The PI3K/AKT/mTOR pathway is frequently activated in advanced prostate cancer, due to loss of the tumour suppressor PTEN, and is an important axis for drug development. We have assessed the molecular and functional consequences of pathway blockade by inhibiting AKT and mTOR kinases either in combination or as individual drug treatments. In established prostate cancer cell lines, a decrease in cell viability and in phospho-biomarker expression was observed. Although apoptosis was not induced, a G1 growth arrest was observed in PTEN null LNCaP cells, but not in BPH1 or PC3 cells. In contrast, when the AKT inhibitor AZD7328 was applied to patient-derived prostate cultures that retained expression of PTEN, activation of a compensatory Ras/MEK/ERK pathway was observed. Moreover, whilst autophagy was induced following treatment with AZD7328, cell viability was less affected in the patient-derived cultures than in cell lines. Surprisingly, treatment with a combination of both AZD7328 and two separate MEK1/2 inhibitors further enhanced phosphorylation of ERK1/2 in primary prostate cultures. However, it also induced irreversible growth arrest and senescence.Ex vivo treatment of a patient-derived xenograft (PDX) of prostate cancer with a combination of AZD7328 and the mTOR inhibitor KU-0063794, significantly reduced tumour frequency upon re-engraftment of tumour cells.The results demonstrate that single agent targeting of the PI3K/AKT/mTOR pathway triggers activation of the Ras/MEK/ERK compensatory pathway in near-patient samples. Therefore, blockade of one pathway is insufficient to treat prostate cancer in man.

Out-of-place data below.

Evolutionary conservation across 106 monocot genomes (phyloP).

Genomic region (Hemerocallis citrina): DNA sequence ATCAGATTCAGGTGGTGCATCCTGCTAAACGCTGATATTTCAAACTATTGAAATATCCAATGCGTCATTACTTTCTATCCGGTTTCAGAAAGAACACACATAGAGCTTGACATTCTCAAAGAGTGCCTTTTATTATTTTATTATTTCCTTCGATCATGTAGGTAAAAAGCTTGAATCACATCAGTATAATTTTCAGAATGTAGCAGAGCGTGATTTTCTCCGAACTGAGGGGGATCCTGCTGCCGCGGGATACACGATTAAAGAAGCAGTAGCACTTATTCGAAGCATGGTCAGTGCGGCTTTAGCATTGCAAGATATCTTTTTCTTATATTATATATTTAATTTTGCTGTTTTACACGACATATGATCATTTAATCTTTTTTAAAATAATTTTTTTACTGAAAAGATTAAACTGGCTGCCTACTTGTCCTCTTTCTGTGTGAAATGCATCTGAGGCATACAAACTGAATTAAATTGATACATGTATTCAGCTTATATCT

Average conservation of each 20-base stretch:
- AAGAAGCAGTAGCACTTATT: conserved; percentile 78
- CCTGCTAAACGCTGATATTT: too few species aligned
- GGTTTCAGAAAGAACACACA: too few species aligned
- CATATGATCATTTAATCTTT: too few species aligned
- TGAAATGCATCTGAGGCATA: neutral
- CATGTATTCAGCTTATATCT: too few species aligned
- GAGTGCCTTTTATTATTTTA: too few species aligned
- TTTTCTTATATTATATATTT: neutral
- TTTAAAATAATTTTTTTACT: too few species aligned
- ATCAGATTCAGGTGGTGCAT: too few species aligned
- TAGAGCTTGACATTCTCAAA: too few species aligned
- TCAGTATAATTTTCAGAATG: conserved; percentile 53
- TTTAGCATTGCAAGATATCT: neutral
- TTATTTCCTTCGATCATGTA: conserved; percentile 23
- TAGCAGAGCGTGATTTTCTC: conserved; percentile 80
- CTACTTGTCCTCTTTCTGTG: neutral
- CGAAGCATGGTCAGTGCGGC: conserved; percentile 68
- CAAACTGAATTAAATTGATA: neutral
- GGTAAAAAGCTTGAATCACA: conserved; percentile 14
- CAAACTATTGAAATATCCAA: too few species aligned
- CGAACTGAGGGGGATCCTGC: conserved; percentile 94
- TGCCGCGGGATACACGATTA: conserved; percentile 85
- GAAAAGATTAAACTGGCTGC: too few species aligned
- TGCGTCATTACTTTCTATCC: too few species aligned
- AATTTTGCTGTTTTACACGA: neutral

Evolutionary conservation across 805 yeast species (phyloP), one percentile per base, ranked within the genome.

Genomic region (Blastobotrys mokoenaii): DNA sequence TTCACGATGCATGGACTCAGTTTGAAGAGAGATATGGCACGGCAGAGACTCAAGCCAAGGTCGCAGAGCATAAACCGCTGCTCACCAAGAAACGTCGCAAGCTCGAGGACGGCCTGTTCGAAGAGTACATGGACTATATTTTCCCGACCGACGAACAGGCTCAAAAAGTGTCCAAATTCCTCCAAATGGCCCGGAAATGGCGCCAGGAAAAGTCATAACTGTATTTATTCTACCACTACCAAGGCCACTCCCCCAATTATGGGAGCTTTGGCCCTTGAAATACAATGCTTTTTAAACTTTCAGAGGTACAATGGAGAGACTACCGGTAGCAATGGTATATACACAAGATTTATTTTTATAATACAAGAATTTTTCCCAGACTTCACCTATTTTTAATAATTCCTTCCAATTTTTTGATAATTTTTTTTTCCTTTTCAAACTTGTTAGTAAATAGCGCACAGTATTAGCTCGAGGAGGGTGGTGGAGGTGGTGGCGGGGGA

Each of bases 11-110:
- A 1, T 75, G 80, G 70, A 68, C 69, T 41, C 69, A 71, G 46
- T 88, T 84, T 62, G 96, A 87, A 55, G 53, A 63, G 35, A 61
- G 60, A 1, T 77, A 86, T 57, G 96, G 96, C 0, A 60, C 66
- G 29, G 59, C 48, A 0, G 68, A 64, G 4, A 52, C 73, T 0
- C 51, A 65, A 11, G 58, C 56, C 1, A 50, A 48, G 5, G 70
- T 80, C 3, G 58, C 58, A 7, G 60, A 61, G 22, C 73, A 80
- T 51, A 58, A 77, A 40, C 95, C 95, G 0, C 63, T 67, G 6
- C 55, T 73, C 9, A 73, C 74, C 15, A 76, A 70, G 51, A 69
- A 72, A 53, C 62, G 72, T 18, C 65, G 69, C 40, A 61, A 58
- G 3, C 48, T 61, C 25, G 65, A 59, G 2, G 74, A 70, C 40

Bibliographical note© Butler et al.
- Journal Article